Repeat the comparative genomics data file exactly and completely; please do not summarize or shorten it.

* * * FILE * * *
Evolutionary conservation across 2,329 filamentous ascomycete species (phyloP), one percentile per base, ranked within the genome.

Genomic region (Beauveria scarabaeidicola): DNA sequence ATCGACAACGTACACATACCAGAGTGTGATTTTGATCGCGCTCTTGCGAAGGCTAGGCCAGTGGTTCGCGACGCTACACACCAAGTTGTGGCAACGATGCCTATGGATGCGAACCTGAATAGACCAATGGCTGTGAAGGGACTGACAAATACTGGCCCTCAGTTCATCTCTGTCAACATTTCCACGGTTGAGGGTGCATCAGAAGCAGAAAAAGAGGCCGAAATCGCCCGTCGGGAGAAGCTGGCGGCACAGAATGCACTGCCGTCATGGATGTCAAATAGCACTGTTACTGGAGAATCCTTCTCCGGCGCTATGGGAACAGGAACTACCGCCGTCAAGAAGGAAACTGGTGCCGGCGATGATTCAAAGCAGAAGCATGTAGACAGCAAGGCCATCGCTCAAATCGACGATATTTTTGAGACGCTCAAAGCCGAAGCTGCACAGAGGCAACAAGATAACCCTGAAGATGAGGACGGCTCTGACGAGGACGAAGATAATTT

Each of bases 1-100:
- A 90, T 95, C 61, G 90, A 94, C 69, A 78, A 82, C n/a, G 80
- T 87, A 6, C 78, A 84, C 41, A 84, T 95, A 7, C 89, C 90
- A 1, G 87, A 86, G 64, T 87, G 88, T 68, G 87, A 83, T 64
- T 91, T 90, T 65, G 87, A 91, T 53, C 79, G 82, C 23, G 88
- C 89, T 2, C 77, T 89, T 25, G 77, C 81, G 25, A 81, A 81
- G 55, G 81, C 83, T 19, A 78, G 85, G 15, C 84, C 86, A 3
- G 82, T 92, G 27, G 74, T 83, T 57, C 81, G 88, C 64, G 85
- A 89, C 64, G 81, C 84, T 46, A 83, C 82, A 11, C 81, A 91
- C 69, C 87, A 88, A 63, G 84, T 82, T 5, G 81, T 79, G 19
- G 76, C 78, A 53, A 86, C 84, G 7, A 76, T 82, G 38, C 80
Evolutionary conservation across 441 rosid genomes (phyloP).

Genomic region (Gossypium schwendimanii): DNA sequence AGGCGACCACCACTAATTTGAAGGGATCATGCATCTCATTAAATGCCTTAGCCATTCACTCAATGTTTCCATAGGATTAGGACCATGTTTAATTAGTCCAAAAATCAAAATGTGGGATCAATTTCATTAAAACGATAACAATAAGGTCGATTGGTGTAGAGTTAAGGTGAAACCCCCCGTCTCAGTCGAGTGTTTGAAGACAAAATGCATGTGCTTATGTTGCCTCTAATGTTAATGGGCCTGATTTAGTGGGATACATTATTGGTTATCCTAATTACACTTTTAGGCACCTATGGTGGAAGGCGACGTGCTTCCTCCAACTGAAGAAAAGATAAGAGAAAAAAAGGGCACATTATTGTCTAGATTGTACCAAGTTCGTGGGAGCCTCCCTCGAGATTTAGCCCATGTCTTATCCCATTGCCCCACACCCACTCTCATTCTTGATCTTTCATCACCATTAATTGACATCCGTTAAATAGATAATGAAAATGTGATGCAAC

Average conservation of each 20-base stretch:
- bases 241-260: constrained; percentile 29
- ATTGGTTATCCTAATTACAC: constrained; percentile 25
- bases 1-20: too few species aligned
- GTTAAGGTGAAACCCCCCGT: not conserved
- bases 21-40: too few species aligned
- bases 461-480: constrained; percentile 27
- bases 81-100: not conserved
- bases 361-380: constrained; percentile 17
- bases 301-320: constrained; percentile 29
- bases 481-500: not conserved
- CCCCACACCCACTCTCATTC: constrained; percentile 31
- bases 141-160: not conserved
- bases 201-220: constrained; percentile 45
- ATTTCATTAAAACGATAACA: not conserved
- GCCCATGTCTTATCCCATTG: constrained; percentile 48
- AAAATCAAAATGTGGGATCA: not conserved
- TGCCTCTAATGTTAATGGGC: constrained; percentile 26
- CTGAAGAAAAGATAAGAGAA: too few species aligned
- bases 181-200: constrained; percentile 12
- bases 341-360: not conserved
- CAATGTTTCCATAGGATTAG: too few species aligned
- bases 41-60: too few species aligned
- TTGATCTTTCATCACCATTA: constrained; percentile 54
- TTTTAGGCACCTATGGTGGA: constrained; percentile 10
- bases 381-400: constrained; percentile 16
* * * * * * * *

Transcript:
Evolutionary conservation across 2,329 filamentous ascomycete species (phyloP), one percentile per base, ranked within the genome.

Genomic region (Beauveria scarabaeidicola): DNA sequence ATCGACAACGTACACATACCAGAGTGTGATTTTGATCGCGCTCTTGCGAAGGCTAGGCCAGTGGTTCGCGACGCTACACACCAAGTTGTGGCAACGATGCCTATGGATGCGAACCTGAATAGACCAATGGCTGTGAAGGGACTGACAAATACTGGCCCTCAGTTCATCTCTGTCAACATTTCCACGGTTGAGGGTGCATCAGAAGCAGAAAAAGAGGCCGAAATCGCCCGTCGGGAGAAGCTGGCGGCACAGAATGCACTGCCGTCATGGATGTCAAATAGCACTGTTACTGGAGAATCCTTCTCCGGCGCTATGGGAACAGGAACTACCGCCGTCAAGAAGGAAACTGGTGCCGGCGATGATTCAAAGCAGAAGCATGTAGACAGCAAGGCCATCGCTCAAATCGACGATATTTTTGAGACGCTCAAAGCCGAAGCTGCACAGAGGCAACAAGATAACCCTGAAGATGAGGACGGCTCTGACGAGGACGAAGATAATTT

Each of bases 1-100:
- A 90, T 95, C 61, G 90, A 94, C 69, A 78, A 82, C n/a, G 80
- T 87, A 6, C 78, A 84, C 41, A 84, T 95, A 7, C 89, C 90
- A 1, G 87, A 86, G 64, T 87, G 88, T 68, G 87, A 83, T 64
- T 91, T 90, T 65, G 87, A 91, T 53, C 79, G 82, C 23, G 88
- C 89, T 2, C 77, T 89, T 25, G 77, C 81, G 25, A 81, A 81
- G 55, G 81, C 83, T 19, A 78, G 85, G 15, C 84, C 86, A 3
- G 82, T 92, G 27, G 74, T 83, T 57, C 81, G 88, C 64, G 85
- A 89, C 64, G 81, C 84, T 46, A 83, C 82, A 11, C 81, A 91
- C 69, C 87, A 88, A 63, G 84, T 82, T 5, G 81, T 79, G 19
- G 76, C 78, A 53, A 86, C 84, G 7, A 76, T 82, G 38, C 80
Evolutionary conservation across 441 rosid genomes (phyloP).

Genomic region (Gossypium schwendimanii): DNA sequence AGGCGACCACCACTAATTTGAAGGGATCATGCATCTCATTAAATGCCTTAGCCATTCACTCAATGTTTCCATAGGATTAGGACCATGTTTAATTAGTCCAAAAATCAAAATGTGGGATCAATTTCATTAAAACGATAACAATAAGGTCGATTGGTGTAGAGTTAAGGTGAAACCCCCCGTCTCAGTCGAGTGTTTGAAGACAAAATGCATGTGCTTATGTTGCCTCTAATGTTAATGGGCCTGATTTAGTGGGATACATTATTGGTTATCCTAATTACACTTTTAGGCACCTATGGTGGAAGGCGACGTGCTTCCTCCAACTGAAGAAAAGATAAGAGAAAAAAAGGGCACATTATTGTCTAGATTGTACCAAGTTCGTGGGAGCCTCCCTCGAGATTTAGCCCATGTCTTATCCCATTGCCCCACACCCACTCTCATTCTTGATCTTTCATCACCATTAATTGACATCCGTTAAATAGATAATGAAAATGTGATGCAAC

Average conservation of each 20-base stretch:
- bases 241-260: constrained; percentile 29
- ATTGGTTATCCTAATTACAC: constrained; percentile 25
- bases 1-20: too few species aligned
- GTTAAGGTGAAACCCCCCGT: not conserved
- bases 21-40: too few species aligned
- bases 461-480: constrained; percentile 27
- bases 81-100: not conserved
- bases 361-380: constrained; percentile 17
- bases 301-320: constrained; percentile 29
- bases 481-500: not conserved
- CCCCACACCCACTCTCATTC: constrained; percentile 31
- bases 141-160: not conserved
- bases 201-220: constrained; percentile 45
- ATTTCATTAAAACGATAACA: not conserved
- GCCCATGTCTTATCCCATTG: constrained; percentile 48
- AAAATCAAAATGTGGGATCA: not conserved
- TGCCTCTAATGTTAATGGGC: constrained; percentile 26
- CTGAAGAAAAGATAAGAGAA: too few species aligned
- bases 181-200: constrained; percentile 12
- bases 341-360: not conserved
- CAATGTTTCCATAGGATTAG: too few species aligned
- bases 41-60: too few species aligned
- TTGATCTTTCATCACCATTA: constrained; percentile 54
- TTTTAGGCACCTATGGTGGA: constrained; percentile 10
- bases 381-400: constrained; percentile 16